Byline: Muriel Dobbin, SPECIAL TO THE WASHINGTON TIMES
This is the story of a mutilated relic, a sacred and lost text inscribed on an 800-year-old roll of silk reportedly torn in two by the teeth of an enraged and frustrated emperor.More than that, this is a miniature and mystical history of China from the days of the Last Emperor in the 1930s through the senseless savagery of the Cultural Revolution in the 1970s to a modern China still inextricably tied to its past. It abounds in inventive mythology darkly threaded by a tragic love story.
Dai Sijie, who wrote the memorable Balzac and the Little Chinese Seamstress, has written a haunting and complex book about a world within a world where mysteries still cling to the centuries. The strange story of the scroll is told by a never identified narrator who is a Western student in China. She becomes the lover of a young man called Tumchooq, who is sentenced to three years of reeducation during the terrifying days of the Red Guards who inflicted the most severe punishment on intellectuals who were branded thought criminals.
This is a surreal book told with a spare elegance of prose that explores the tangled policies and complicated psychology that have defeated many who probed the secrets of the Middle Kingdom. What is inscribed on the lost scroll is attributed to Buddha, and it is typical of the author that the message it bears proves simple in its eloquence. But there is nothing simple about the language in which it is written or the effort involved in the kind of calligraphy that used a brush made of polecat hairs.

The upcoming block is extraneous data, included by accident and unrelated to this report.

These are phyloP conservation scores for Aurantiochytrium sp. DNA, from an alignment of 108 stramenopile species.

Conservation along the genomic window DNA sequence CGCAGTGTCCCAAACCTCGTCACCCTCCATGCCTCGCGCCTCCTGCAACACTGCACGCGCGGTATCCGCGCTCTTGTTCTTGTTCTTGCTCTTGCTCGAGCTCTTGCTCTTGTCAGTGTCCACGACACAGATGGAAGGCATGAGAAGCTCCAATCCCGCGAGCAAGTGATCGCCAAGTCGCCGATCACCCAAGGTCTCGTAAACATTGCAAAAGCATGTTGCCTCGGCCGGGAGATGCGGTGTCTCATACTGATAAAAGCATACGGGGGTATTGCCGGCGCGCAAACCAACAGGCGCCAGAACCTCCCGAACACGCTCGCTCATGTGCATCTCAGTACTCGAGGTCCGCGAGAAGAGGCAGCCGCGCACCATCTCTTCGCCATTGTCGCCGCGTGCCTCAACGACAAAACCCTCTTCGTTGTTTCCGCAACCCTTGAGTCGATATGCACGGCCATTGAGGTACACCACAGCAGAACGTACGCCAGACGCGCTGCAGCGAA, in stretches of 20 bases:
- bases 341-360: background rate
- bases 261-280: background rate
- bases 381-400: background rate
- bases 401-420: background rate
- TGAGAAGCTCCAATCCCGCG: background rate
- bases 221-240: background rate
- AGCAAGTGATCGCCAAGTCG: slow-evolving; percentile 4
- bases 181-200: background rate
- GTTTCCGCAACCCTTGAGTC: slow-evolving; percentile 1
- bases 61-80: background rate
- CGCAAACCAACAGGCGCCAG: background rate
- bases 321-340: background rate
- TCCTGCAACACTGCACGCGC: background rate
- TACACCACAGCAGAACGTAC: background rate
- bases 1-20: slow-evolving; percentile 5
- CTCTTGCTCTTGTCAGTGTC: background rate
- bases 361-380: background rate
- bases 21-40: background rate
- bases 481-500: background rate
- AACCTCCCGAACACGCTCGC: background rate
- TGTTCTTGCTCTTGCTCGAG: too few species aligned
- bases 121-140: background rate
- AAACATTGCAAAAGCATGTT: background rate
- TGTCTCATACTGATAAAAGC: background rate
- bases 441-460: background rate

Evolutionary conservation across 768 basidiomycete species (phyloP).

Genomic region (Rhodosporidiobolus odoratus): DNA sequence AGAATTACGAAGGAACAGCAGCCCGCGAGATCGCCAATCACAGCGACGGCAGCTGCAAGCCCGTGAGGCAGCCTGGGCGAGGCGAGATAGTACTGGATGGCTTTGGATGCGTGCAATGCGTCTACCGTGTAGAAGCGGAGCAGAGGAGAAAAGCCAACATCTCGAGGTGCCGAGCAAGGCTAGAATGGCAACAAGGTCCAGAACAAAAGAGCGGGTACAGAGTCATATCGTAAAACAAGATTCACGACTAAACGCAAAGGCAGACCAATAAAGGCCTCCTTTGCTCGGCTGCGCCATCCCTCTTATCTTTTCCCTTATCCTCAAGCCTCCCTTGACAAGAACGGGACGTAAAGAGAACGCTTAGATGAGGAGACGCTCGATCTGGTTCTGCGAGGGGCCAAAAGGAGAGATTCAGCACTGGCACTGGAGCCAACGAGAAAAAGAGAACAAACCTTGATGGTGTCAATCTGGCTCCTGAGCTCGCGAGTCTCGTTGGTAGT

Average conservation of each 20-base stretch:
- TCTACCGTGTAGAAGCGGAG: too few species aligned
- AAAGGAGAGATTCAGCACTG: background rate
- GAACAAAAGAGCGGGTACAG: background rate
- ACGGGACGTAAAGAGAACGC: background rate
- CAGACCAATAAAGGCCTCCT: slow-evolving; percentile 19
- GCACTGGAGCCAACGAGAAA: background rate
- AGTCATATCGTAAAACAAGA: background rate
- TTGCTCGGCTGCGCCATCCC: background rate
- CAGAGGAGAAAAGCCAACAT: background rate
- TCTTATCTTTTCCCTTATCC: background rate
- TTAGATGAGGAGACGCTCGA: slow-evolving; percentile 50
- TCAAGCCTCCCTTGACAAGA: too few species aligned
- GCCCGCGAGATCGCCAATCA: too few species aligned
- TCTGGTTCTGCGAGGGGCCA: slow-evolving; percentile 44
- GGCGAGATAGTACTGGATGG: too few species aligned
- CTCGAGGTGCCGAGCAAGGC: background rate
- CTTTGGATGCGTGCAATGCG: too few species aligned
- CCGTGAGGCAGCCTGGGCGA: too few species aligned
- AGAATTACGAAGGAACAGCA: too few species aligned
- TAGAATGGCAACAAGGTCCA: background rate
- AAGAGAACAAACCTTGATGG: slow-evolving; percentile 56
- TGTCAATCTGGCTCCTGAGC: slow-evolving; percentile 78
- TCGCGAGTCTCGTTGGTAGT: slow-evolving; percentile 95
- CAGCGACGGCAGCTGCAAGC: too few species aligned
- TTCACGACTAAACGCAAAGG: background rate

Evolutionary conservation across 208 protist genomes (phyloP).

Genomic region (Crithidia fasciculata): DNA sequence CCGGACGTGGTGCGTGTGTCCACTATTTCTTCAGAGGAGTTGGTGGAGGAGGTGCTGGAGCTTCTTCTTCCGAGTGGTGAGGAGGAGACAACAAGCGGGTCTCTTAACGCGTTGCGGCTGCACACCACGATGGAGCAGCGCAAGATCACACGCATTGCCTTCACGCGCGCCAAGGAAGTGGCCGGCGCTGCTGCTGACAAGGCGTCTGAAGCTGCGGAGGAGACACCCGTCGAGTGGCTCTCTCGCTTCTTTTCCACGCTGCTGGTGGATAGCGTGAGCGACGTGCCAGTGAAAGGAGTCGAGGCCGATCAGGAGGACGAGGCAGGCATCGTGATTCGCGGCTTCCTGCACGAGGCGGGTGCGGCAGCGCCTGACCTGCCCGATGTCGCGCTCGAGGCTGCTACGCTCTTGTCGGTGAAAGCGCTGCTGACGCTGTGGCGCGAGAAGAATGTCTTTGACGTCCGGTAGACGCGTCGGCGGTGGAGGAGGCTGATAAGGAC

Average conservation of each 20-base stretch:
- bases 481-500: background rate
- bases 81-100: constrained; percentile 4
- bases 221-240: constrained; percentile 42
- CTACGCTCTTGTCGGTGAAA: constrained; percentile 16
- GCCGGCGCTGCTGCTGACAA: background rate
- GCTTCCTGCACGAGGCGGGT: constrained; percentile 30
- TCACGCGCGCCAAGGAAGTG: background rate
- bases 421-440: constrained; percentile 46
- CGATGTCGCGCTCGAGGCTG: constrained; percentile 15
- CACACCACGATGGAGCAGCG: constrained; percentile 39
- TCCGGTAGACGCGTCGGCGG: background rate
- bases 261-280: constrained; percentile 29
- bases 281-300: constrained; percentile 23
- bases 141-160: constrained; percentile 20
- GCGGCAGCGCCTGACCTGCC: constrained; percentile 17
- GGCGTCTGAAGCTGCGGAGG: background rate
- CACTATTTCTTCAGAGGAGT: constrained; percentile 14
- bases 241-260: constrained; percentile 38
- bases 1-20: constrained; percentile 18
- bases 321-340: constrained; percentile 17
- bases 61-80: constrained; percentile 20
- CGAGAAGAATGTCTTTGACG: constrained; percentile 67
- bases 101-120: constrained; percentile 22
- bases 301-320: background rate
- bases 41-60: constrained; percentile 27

Tracing the hazy and confused labyrinth of her Chinese memories, the student relates what she learned from an elderly historian known as The Living Dictionary of the Forbidden City. The historian recalls how Puyi, the Last Emperor, who sought to practice the art of calligraphy in the style of an earlier emperor, took the remains of the scroll with him into exile in Manchuria. The torn scroll's peripatetic history then moves to the ostensibly mundane setting of a greengrocer's shop in old Peking.
That was a time when followers of Mao were so berserk they shot a profane swallow that laid a clutch of eggs on his statue and nobody was safe from the predators who rampaged the country. In that shop, the narrator meets Tumchooq, a young man whose name signified the language of Buddha. He tells of his estranged and imprisoned father, French linguist Paul d'Ampere, who has muted the miseries of his imprisonment in a labor camp by studying the ancient language of Tumchooq. He eventually dies a hideous death at the hands of fellow prisoners who reserve their deepest hatred for those who dare to think.
Tumchooq admits to his secret world the female student who becomes his lover by permitting her to see a photograph of the fragment of the mutilated scroll locked away in the Forbidden City. He reads to her the words his father had deciphered in the original, and they are forever engraved on her memory. …